If you want to save money on flights within the U.S., there's one simple trick that works just about any time of year: Fly on a Tuesday or a Wednesday.
How much can this save?
You can expect to save 35 percent on average for domestic trips by flying on Tuesday or Wednesday. I am not a big fan of averages in airfare analysis, as they typically don't reflect much of a relationship to your next trip. But the trend for substantial savings by flying midweek days vs. Fridays or Sundays (the most expensive days to fly) is so stark it's worth further exploration.
When I say you could save an average of 35 percent, it could be less or sometimes a lot more; it depends on how early you shop and whether you catch a sale. Airline ticket prices are based on so many factors that prices can and often do change from day to day, even multiple times in a single day. It also matters where you're flying to and from, as well as whether you choose nonstop flights or even the time of day you fly.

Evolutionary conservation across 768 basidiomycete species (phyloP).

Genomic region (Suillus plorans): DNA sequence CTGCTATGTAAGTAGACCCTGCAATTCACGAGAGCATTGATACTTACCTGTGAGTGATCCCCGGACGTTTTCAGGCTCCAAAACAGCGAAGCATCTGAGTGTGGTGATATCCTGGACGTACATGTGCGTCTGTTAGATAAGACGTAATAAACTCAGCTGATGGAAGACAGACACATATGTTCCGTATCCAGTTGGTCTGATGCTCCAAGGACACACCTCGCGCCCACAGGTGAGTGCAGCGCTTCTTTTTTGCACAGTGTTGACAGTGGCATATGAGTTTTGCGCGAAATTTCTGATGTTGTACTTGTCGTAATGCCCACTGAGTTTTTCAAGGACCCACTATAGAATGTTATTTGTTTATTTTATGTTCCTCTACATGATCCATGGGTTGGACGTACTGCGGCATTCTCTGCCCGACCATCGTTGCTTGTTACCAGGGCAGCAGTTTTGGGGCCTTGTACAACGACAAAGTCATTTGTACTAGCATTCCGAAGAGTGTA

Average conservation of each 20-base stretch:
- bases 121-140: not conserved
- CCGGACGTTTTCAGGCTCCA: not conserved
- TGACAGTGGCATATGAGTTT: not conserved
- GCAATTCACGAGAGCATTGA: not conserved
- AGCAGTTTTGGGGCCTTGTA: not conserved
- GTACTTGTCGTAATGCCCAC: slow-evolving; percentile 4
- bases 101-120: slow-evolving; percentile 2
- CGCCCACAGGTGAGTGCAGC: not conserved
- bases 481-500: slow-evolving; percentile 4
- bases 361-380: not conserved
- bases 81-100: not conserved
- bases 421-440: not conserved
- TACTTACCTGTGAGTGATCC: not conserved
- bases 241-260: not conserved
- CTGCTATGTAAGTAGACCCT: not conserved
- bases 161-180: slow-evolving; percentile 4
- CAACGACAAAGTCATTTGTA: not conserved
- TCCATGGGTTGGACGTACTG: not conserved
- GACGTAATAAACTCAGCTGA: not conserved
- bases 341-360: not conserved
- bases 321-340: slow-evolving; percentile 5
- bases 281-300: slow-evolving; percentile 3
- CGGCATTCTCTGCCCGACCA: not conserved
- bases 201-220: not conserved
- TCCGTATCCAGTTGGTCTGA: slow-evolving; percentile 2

Why the big price difference between weekdays and Friday/Sunday flights?
It's a popularity contest that boils down to supply-and-demand. Vacation fliers like to maximize leisure travel by jetting off on Friday and returning on Sunday, while business travelers work it in reverse, departing Sunday night or Monday morning to get a jump on meetings and returning home Friday to savor their weekends.
Hardly anyone wants to fly on a Tuesday or Wednesday because of jobs or the kids being in school, but the airlines still have to fill those midweek seats, so they make them cheap.
What's the next-best day?
Try flying on Saturday, which is often nearly as cheap as Tuesday or Wednesday. Or, fly on just one of the cheaper days - Tuesday or Wednesday - for your next trip and you'll still reap half the savings.
How many nights do I have stay?
Most cheap Tuesday/Wednesday fares have a minimum-stay requirement of at least two nights so you probably won't get the full savings on a quick, overnight trip.
Rick Seaney, special for USA TODAY